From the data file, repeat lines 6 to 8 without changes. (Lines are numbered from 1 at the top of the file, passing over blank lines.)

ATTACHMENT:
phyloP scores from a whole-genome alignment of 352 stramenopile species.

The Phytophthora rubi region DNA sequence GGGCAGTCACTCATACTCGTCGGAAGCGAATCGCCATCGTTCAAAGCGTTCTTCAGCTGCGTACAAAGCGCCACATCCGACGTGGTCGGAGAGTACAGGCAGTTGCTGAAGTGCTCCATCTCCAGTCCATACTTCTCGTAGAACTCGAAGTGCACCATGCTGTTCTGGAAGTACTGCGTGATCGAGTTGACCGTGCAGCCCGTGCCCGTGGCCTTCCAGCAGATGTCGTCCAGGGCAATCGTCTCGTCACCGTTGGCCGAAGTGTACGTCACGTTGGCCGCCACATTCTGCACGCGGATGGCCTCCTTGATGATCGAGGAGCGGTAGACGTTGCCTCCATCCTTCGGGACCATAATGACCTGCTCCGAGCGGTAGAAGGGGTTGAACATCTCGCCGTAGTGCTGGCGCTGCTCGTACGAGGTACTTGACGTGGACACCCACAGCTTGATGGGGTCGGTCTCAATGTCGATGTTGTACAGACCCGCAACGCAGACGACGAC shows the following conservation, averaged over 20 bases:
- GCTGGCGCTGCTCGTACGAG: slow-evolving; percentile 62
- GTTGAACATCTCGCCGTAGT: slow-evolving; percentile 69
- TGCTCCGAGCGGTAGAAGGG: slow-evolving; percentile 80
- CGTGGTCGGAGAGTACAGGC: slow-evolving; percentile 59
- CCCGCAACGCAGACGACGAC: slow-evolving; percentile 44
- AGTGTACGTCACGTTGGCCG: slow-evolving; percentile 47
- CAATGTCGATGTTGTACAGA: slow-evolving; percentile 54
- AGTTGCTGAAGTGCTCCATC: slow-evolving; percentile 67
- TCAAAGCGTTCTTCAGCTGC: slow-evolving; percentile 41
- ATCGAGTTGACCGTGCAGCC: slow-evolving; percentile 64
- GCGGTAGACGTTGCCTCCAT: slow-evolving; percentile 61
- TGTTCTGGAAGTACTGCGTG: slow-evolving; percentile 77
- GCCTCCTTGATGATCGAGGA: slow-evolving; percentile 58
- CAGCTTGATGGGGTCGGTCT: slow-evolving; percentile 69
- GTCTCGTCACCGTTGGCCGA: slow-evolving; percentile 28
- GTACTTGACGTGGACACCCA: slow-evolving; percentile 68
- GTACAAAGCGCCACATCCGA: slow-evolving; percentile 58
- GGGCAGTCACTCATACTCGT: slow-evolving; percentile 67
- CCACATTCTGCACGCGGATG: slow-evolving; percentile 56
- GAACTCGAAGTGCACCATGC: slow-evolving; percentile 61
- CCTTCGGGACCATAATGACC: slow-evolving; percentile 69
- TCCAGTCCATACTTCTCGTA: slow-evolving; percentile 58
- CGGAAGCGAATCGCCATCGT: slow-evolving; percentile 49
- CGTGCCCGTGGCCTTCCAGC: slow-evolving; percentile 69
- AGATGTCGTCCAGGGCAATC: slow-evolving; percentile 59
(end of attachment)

- CGTGGTCGGAGAGTACAGGC: slow-evolving; percentile 59
- CCCGCAACGCAGACGACGAC: slow-evolving; percentile 44
- AGTGTACGTCACGTTGGCCG: slow-evolving; percentile 47